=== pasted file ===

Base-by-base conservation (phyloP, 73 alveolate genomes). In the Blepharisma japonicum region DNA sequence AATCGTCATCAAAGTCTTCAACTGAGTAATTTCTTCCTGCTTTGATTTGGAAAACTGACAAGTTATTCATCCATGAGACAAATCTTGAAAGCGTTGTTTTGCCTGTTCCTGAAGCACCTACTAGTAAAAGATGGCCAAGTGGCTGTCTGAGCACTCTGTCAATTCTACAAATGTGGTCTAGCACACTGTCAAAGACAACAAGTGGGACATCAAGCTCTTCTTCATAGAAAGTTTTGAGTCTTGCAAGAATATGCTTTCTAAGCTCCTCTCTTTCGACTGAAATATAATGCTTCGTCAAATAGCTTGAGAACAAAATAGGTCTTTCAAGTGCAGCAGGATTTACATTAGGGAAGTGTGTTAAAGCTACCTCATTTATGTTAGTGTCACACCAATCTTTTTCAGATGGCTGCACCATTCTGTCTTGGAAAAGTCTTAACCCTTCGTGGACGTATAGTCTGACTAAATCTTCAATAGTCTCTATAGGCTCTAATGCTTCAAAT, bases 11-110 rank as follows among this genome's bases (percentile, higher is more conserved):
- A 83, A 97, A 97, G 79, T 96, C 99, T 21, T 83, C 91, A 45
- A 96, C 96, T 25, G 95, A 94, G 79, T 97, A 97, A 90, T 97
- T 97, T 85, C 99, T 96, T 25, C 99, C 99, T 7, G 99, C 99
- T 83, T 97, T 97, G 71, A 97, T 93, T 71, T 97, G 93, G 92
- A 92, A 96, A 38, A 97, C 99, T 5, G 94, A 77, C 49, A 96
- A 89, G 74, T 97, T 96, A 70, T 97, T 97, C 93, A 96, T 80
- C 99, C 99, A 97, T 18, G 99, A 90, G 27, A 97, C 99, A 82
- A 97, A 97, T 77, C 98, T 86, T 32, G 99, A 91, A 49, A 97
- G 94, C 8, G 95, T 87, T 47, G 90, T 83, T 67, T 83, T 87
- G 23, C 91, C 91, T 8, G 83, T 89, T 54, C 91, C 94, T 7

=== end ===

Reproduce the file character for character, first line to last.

Base-by-base conservation (phyloP, 73 alveolate genomes). In the Blepharisma japonicum region DNA sequence AATCGTCATCAAAGTCTTCAACTGAGTAATTTCTTCCTGCTTTGATTTGGAAAACTGACAAGTTATTCATCCATGAGACAAATCTTGAAAGCGTTGTTTTGCCTGTTCCTGAAGCACCTACTAGTAAAAGATGGCCAAGTGGCTGTCTGAGCACTCTGTCAATTCTACAAATGTGGTCTAGCACACTGTCAAAGACAACAAGTGGGACATCAAGCTCTTCTTCATAGAAAGTTTTGAGTCTTGCAAGAATATGCTTTCTAAGCTCCTCTCTTTCGACTGAAATATAATGCTTCGTCAAATAGCTTGAGAACAAAATAGGTCTTTCAAGTGCAGCAGGATTTACATTAGGGAAGTGTGTTAAAGCTACCTCATTTATGTTAGTGTCACACCAATCTTTTTCAGATGGCTGCACCATTCTGTCTTGGAAAAGTCTTAACCCTTCGTGGACGTATAGTCTGACTAAATCTTCAATAGTCTCTATAGGCTCTAATGCTTCAAAT, bases 11-110 rank as follows among this genome's bases (percentile, higher is more conserved):
- A 83, A 97, A 97, G 79, T 96, C 99, T 21, T 83, C 91, A 45
- A 96, C 96, T 25, G 95, A 94, G 79, T 97, A 97, A 90, T 97
- T 97, T 85, C 99, T 96, T 25, C 99, C 99, T 7, G 99, C 99
- T 83, T 97, T 97, G 71, A 97, T 93, T 71, T 97, G 93, G 92
- A 92, A 96, A 38, A 97, C 99, T 5, G 94, A 77, C 49, A 96
- A 89, G 74, T 97, T 96, A 70, T 97, T 97, C 93, A 96, T 80
- C 99, C 99, A 97, T 18, G 99, A 90, G 27, A 97, C 99, A 82
- A 97, A 97, T 77, C 98, T 86, T 32, G 99, A 91, A 49, A 97
- G 94, C 8, G 95, T 87, T 47, G 90, T 83, T 67, T 83, T 87
- G 23, C 91, C 91, T 8, G 83, T 89, T 54, C 91, C 94, T 7